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While Maple Leaf’s advertising is highlighting new changes in ingredients for the future, Schneiders is looking back to history and tradition. Upcoming ads from Maple Leaf will show families enjoying products at home, but Schneiders will literally show Canadians how its sausages are made.

“There’s clear consumer appetite for indulgent foods, ones crafted in a way that gives it a story,” Grogan says. “I see a lot of brands out there trying to invent that, and we already have one with the credentials and history that can deliver that in an authentic way. And we wanted to tell people about that more softly, because it’s something already part of the brand DNA to an extent, as opposed to Maple Leaf, where it was a dramatic change we needed to announce.”

Schneiders-Iconic Schneiders brand deepens its commitment to aut

Schneiders also underwent a rigorous exercise to guide its own recent reformulation, one that was more focused on taste. A panel of 14 restaurateurs, chefs and food critics were brought in for blind taste tests over the course of a year, putting 100-plus Schneiders products up against offerings from “artisanal” competitors on attributes such as appearance, smell, texture and taste. Many of the changes involved going back to recipes and processes pulled from the Schneiders archives – in some cases, turning away from more technologically advanced methods – and no product went back to market until the panel was satisfied.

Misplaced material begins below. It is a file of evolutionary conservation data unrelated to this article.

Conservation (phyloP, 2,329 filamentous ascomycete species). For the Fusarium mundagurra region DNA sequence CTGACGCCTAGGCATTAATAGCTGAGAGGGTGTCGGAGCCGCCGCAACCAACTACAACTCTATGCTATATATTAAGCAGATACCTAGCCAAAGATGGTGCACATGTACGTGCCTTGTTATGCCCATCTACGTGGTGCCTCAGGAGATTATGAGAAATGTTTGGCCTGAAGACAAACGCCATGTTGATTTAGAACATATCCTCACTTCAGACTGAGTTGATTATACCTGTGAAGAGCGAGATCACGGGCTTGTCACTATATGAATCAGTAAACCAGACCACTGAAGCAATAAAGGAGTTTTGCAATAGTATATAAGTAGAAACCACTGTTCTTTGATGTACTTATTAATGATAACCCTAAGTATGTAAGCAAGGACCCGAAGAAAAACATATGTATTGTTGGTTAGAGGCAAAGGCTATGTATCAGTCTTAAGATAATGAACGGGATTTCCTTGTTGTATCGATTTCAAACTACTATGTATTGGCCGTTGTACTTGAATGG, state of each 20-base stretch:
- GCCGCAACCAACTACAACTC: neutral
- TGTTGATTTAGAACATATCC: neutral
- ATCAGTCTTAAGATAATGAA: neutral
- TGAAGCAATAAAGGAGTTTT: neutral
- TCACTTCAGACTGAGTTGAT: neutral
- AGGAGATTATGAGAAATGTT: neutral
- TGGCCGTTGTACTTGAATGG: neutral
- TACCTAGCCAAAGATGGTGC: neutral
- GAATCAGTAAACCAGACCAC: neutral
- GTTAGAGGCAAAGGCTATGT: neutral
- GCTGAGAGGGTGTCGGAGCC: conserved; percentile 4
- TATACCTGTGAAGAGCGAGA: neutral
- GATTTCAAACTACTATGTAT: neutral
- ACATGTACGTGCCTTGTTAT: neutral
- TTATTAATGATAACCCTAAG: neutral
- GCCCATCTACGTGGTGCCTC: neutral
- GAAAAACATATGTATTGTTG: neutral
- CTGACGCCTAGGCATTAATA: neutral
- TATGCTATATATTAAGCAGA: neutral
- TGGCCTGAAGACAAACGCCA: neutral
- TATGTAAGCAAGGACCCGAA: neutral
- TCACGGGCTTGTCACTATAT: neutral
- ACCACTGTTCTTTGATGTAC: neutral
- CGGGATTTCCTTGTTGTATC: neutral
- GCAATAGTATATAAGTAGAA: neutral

Members of the panel will appear in social videos to talk about the Schneiders products they tasted, while a “craft meatery” food truck tours Canada this summer and fall. Working with Mosaic, the tour will include events Schneiders has an established presence at, such as Oktoberfest, but also new ones, like Pride Toronto.

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Maple Leaf Foods is looking to reach the same family target with both of its flagship brands, but the company is still looking to differentiate the two. This is because, Grogan says, two big but very different “demand spaces” emerged from the extensive research that informed both relaunches.

One space is “responsible parenting,” when an adult is mindful of the ingredients that go in their family or children’s meals. The second space is “connecting savoury,” when those same parents come together with other adults to celebrate or connect with each other. In the latter moment, the target tends to be more interested in taste, indulgences and food with an artisanal story than in the former, when they care more about nutrition. Those two spaces represent 85% of the situations where products in its category are consumed, notes Grogan.

“What we learned was demographics were the least important thing we could be looking at,” he says. “The most important thing to consumers is for a company like ours to understand their needs and that those needs can change depending on the time of the week or who they’re with.”